Will the cost of living inflation crash the asset price party?

Will the cost of living inflation crash the asset price party?

Rhett Kessler, Pengana Australian Equities Fund


Markets have bounced back strongly from the Covid-19 induced lows which, combined with the significant deployment of cash into attractively priced shares, have produced healthy returns of 37.3% and 9.8%pa for the Fund over the prior 12 months and almost 14 years since inception respectively.

We remain cognizant of the “extremely low cost of money” setting being applied by Central Banks globally and the inflationary impact it is having on long-duration asset valuations. In addition, the paucity of yield on offer from traditional bonds/term deposits continues to push investors up the risk curve. Our clients continue to pepper us with requests for the elusive 4% plus AAA investment option as a substitute for the 50 basis point term deposits currently on offer.

The potential consequences of these loose monetary settings combined with widespread stimulus require careful consideration. More money chasing the same amount of, or less, goods (supply chain constraints) implies higher prices and, more importantly, ever-increasing expectations of higher prices. Governments are caught between a rock and a hard place – the bond issuance (funding requirement) upgrade cycle is only getting started as any fiscal discipline continues to be overwhelmed by the pandemic-induced actions. Higher CPI readings would not help their funding costs or their indexed welfare payments.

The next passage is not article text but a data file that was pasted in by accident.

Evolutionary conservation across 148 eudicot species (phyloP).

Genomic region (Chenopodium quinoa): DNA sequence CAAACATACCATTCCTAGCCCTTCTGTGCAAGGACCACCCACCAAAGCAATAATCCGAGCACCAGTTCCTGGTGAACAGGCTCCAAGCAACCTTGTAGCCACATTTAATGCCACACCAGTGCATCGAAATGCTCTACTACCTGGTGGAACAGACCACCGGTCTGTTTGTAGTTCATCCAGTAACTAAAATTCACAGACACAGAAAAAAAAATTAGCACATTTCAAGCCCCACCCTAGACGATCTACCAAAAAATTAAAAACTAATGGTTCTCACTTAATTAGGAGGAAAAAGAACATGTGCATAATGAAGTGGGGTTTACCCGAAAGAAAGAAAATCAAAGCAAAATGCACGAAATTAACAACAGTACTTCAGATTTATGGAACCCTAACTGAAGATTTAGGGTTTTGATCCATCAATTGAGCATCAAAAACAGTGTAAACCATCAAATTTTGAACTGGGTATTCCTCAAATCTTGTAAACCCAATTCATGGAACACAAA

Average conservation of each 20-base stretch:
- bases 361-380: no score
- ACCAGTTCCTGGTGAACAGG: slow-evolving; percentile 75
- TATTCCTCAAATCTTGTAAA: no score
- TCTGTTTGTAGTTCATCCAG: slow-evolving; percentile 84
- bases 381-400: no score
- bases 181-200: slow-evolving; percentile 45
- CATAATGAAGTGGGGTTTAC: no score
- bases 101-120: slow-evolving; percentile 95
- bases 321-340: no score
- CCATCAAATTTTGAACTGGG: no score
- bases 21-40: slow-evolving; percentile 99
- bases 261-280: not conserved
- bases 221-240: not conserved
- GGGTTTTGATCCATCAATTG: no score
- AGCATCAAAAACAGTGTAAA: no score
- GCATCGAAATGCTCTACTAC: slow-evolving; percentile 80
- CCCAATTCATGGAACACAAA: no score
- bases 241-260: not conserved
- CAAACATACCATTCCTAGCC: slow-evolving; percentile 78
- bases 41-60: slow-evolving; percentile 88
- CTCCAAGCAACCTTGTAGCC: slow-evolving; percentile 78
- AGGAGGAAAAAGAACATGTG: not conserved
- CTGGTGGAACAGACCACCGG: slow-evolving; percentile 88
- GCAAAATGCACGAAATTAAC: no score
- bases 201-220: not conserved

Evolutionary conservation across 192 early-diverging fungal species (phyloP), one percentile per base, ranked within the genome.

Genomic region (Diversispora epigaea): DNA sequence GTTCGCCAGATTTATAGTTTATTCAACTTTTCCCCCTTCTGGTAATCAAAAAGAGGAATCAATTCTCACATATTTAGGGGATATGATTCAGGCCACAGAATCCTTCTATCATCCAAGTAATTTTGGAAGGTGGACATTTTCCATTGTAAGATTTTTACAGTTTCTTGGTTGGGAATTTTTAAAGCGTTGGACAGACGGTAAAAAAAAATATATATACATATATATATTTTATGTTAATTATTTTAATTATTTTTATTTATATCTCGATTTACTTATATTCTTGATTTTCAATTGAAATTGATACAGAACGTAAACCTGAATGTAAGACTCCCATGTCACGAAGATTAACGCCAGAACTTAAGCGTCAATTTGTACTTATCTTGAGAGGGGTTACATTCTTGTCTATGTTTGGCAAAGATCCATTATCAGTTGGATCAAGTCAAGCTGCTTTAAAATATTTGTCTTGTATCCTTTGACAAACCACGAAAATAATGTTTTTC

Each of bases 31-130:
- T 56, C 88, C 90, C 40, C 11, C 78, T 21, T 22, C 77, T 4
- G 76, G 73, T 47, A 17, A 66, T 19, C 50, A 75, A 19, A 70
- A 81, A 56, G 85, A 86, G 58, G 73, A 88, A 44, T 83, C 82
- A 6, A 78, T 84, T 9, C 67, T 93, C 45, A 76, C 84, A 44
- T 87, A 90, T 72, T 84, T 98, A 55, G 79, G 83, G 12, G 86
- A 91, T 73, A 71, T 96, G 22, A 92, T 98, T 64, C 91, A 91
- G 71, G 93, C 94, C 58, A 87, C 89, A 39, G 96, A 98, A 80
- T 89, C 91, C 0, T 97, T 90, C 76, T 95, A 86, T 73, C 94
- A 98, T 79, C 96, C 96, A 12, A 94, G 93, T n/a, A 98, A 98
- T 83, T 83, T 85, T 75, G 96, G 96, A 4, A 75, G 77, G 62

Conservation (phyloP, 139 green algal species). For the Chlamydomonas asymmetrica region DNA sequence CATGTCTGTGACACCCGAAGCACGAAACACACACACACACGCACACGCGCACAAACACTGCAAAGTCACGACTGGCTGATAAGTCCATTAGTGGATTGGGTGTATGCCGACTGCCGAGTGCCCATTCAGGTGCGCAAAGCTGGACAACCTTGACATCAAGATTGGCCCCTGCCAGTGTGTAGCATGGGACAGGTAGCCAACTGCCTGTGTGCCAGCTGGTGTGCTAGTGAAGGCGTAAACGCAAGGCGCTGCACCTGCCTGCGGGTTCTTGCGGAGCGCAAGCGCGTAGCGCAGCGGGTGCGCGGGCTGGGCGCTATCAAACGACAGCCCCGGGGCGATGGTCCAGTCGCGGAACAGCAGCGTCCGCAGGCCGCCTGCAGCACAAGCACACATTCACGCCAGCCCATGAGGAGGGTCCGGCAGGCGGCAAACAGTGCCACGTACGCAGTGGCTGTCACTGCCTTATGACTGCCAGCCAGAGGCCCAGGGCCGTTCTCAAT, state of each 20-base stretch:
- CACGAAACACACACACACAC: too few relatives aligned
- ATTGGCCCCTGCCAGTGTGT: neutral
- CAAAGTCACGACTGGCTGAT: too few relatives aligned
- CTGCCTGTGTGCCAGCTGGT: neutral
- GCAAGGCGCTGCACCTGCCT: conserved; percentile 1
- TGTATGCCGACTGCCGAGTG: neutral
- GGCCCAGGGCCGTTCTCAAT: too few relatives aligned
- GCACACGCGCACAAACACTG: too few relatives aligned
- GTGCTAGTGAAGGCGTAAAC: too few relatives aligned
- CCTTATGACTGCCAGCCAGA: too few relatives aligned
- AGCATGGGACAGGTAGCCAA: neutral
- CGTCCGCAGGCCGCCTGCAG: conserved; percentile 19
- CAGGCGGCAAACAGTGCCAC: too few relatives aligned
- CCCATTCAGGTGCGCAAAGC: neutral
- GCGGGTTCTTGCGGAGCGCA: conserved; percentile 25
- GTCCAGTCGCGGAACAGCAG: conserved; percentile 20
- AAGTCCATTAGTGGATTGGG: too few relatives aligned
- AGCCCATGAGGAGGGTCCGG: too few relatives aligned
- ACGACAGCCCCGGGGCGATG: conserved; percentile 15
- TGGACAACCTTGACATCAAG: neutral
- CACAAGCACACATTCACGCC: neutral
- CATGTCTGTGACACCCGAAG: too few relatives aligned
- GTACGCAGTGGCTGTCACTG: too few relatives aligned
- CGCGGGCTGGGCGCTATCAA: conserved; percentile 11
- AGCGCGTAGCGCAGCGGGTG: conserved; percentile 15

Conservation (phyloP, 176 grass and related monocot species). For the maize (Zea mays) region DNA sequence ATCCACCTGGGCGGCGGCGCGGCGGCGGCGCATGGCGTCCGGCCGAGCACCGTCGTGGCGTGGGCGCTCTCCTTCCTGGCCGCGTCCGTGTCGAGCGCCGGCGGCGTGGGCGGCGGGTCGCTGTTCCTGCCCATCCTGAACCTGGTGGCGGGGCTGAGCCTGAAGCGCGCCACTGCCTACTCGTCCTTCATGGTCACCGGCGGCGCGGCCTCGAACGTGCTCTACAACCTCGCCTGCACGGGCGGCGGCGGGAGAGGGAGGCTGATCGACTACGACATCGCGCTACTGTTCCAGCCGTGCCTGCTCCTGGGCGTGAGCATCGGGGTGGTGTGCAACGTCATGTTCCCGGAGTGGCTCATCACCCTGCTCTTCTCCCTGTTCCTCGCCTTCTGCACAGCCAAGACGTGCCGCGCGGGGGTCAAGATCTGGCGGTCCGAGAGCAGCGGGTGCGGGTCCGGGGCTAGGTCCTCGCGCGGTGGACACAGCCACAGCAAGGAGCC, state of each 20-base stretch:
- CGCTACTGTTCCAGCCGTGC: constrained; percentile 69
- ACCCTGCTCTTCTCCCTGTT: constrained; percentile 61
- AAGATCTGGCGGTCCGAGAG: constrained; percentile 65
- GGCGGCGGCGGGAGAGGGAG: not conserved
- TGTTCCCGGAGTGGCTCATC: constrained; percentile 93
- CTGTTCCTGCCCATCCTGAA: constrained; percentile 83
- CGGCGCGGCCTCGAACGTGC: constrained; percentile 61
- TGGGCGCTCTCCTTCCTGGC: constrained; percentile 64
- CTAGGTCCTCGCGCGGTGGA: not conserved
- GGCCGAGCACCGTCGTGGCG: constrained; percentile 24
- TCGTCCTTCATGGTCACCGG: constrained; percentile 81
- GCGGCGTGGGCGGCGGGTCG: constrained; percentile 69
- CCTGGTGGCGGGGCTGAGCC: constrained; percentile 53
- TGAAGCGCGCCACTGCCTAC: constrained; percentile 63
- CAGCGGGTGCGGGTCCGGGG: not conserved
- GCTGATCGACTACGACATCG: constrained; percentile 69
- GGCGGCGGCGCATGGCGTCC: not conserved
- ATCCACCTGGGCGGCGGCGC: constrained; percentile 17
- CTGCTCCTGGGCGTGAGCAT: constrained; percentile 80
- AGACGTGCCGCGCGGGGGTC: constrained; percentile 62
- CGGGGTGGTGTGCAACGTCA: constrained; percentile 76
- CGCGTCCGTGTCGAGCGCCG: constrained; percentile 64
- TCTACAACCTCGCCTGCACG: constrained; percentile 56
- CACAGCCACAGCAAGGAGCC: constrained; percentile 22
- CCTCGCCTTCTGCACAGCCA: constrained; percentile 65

Our portfolio has been positioned for this environment. We remain focused on “hard assets” underpinned by pricing power and robust balance sheets. Our largest holding – Telstra continues to demonstrate this via the combination of its best-in-class mobile phone network and its inflation-linked revenue stream from the NBN making up the vast bulk of the value underpinning the company. Its core competencies in Engineering – robust and widest coverage mobile network; Innovation – 5G facilitated lowest cost provider, and Marketing – consistently sustaining a 20% subscriber price premium, underpin our investment thesis.

Other examples include our holdings in Insurers – NIB Holdings, Medibank, and IAG – which should benefit from the double whammy of premium increases and increased returns from the capital and policyholder floats. Similarly, Woolworths should be a beneficiary of moving the same amount of boxes for higher revenue and earnings.

More recently, we have taken advantage of lower volatility pricing to buy portfolio insurance (for the 5th time since inception) through 6 month puts on the overall market. While we hope that these instruments expire worthlessly, we feel it is a prudent strategy given the rise in systemic risk. This strategy should be seen in conjunction with our well-diversified portfolio of companies representing good businesses, sustainable business models, and competent management at attractive after-tax cash earnings yields.

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